Following last week’s green activities, students around campus may have noticed the presence of a green creature-none other than the Green Frog, a mascot for the Graduate Green Living Program! This month, the Green Frog is focused on conserving a resource important to its habitat and nature’s very own lifeblood: water.
Many people don’t fully realize the uses of water extend far beyond simple washing and bathing. Literally every product we use in our daily lives requires water – and usually large amounts of it – at some point before arriving on store shelves. Growing crops, raising livestock, generating energy at power plants, manufacturing plastics and metals, making paper, shipping raw materials and finished products – all require water.
Since water does so much work “behind the scenes,” we often forget water conservation involves more than just taking shorter showers and turning the faucet off while shaving or brushing your teeth. Although these are great habits to form, using water wisely also means changing some other wasteful practices that are less obvious.
Water conservation means not only maintaining an adequate supply of water but also making sure water of adequate quality is available for human use. Accordingly, water conservation efforts must also emphasize the effects of industrial and domestic water pollution and target ways individuals can minimize their harmful impact on water quality.
Lastly, individuals must also recognize the importance of water to the health of the general ecosystem. When water supplies dwindle and water quality worsens, plant and animal species suffer, disrupting both natural ecology, as well as many industries.
In theory, water is renewable – nature does an excellent job of recycling freshwater, while modern water treatment facilities and purification plants can decontaminate a large quantity of used water for human consumption. But water is by no means inexhaustible.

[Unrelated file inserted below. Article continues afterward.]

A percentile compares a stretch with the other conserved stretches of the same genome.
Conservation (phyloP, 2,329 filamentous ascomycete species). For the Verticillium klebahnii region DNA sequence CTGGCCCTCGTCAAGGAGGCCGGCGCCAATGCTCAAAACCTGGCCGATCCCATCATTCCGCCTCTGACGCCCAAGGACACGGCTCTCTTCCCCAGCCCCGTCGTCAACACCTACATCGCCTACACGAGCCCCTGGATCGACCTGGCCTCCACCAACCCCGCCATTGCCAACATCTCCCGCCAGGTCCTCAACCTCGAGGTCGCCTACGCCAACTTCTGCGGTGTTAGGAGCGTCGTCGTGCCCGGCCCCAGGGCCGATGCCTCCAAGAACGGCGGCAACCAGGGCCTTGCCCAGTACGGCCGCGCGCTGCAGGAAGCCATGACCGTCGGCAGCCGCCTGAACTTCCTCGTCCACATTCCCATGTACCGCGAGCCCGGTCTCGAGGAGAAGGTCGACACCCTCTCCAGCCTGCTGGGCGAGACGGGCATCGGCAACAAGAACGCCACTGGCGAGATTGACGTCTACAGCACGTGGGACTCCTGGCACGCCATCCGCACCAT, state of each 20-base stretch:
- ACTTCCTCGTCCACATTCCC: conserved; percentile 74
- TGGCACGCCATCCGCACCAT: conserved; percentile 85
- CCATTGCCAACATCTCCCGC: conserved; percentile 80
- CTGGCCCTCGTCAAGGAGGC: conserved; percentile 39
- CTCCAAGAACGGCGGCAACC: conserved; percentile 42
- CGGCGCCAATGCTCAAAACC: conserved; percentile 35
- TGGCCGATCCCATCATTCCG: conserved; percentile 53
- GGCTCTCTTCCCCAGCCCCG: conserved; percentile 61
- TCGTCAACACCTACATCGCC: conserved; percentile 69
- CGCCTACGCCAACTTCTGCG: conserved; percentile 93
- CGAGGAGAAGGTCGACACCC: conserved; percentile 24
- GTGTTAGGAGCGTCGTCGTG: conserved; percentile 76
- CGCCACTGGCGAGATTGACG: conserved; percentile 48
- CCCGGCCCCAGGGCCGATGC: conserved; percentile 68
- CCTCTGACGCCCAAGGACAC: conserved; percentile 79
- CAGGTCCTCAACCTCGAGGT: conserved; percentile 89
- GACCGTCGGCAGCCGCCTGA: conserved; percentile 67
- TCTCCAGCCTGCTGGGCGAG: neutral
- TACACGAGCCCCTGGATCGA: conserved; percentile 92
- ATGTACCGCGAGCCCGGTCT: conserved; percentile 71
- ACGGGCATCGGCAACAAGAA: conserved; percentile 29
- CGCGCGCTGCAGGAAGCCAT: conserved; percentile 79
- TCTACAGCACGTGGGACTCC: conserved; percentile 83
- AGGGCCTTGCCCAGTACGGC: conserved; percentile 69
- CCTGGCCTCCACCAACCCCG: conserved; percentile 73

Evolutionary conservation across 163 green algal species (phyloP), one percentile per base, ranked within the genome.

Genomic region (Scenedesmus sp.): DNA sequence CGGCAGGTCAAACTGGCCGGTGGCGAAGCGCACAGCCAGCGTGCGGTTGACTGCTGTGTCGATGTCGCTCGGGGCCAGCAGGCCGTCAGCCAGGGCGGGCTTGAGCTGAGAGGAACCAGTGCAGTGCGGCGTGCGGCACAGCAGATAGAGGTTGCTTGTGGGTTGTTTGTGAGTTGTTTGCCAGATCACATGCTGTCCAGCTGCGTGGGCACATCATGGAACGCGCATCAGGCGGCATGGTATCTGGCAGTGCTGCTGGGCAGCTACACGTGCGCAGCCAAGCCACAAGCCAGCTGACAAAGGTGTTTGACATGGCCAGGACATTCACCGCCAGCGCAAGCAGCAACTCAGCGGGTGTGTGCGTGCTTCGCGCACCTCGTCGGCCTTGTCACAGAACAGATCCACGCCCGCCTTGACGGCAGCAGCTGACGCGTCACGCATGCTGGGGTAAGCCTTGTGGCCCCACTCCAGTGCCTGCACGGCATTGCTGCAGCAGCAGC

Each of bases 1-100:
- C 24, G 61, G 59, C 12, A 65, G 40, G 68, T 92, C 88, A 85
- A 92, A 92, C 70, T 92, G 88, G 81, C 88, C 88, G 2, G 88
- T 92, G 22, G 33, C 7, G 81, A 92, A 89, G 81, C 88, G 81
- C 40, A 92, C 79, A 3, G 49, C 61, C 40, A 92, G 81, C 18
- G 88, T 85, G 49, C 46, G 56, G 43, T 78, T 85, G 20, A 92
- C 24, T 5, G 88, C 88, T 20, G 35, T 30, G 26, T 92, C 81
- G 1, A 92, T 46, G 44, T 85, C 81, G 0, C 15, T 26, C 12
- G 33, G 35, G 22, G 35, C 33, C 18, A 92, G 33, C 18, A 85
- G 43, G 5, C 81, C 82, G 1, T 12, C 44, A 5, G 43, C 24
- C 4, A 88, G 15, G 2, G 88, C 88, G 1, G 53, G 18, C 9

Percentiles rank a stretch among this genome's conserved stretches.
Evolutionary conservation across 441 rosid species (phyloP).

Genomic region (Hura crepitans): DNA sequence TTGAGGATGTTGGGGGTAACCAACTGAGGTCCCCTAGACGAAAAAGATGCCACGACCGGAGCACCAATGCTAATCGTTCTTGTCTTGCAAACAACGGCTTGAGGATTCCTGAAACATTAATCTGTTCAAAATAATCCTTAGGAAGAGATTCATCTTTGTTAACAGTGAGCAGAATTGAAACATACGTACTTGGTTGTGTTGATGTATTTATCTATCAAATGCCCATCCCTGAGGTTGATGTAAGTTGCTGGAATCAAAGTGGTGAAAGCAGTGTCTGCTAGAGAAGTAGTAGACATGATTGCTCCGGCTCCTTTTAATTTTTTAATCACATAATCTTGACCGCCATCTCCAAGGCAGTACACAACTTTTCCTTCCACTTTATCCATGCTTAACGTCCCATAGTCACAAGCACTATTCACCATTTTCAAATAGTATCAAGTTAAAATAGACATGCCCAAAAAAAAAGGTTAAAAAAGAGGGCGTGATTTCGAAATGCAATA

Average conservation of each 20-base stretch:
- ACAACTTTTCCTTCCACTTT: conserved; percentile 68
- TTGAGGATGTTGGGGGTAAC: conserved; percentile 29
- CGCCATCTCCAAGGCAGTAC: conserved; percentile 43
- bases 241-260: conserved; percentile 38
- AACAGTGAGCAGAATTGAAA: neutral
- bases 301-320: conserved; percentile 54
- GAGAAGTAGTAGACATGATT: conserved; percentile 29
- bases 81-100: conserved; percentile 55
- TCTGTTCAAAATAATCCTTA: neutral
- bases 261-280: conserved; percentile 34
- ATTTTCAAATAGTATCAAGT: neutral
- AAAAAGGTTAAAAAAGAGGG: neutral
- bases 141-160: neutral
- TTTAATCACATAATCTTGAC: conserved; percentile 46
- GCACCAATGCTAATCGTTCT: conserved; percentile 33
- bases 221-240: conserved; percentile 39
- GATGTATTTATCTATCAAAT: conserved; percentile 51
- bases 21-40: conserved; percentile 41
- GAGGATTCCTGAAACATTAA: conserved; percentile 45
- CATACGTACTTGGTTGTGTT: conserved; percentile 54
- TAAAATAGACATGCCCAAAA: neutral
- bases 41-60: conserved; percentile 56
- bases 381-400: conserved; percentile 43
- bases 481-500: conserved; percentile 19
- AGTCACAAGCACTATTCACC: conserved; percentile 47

Overusing and polluting water severely limit the ability of nature and technology to recycle it. If humans extract more water than the natural flow, shortages and ecological consequences are inevitable. In addition, many urban areas in the United States, including Cambridge, have not yet installed “graywater” systems. This means we wash our clothes and flush our toilets with drinking-water standard purified water! Much of our wastewater is disinfected and then discharged as effluence into the Massachusetts Bay.
Furthermore, an increasing amount of water is being “mined” from groundwater reserves, which have much fewer points of contact with nature. This explains why current rates of groundwater recharge are essentially nil. Hence, tapping into groundwater (often referred to as “mining fossil water”) is hardly a sustainable practice.
There are a number of actions HBS students can take to conserve water and ensure sustainable water use. Many may not realize that switching from bottled water to tap water can help reduce ecological damage! Bottled water is usually no safer or cleaner than tap water (at least here in Cambridge) and has a much more significant environmental footprint than tap water. It takes more transport, packaging, and manufacturing to produce and deliver bottled water than it does to provide clean tap water.
Furthermore, Cambridge enjoys some of the highest-quality water in the nation. Specifically, Cambridge water (which is regulated by the EPA) is tested at eight locations in the treatment plant every day. In contrast, bottled water (which is regulated by the FDA) is required to undergo testing only once a year!
Other Tips for Saving Water at Home Include:
IN THE BATHROOM:
Turning off the tap while brushing teeth or shaving saves 4-10 gallons a day.
Not using the toilet as a wastebasket saves 3-7 gallons per flush.
Don’t take marathon showers: five minutes will get you clean while saving 3-7 gallons per shower.
Close your tub drain before turning on the water to save 3 gallons or more.
Fill your bathtub only halfway to save 5 gallons or more.
IN THE KITCHEN AND LAUNDRY ROOM:
Fill your sink or basin when washing and rinsing dishes to save 8-15 gallons per day.
Running your dishwasher only when full saves up to 15 gallons per load.
Wash vegetables and fruit in a basin and use a vegetable brush to remove dirt. This can save 2-4 gallons per day.
Run your garbage disposal only when necessary to save 2-7 gallons per minute.
Run the washing machine only when full and adjust the water level setting carefully. Washing machines use 22-25 gallons per load. Save the water for 1-2 loads every week.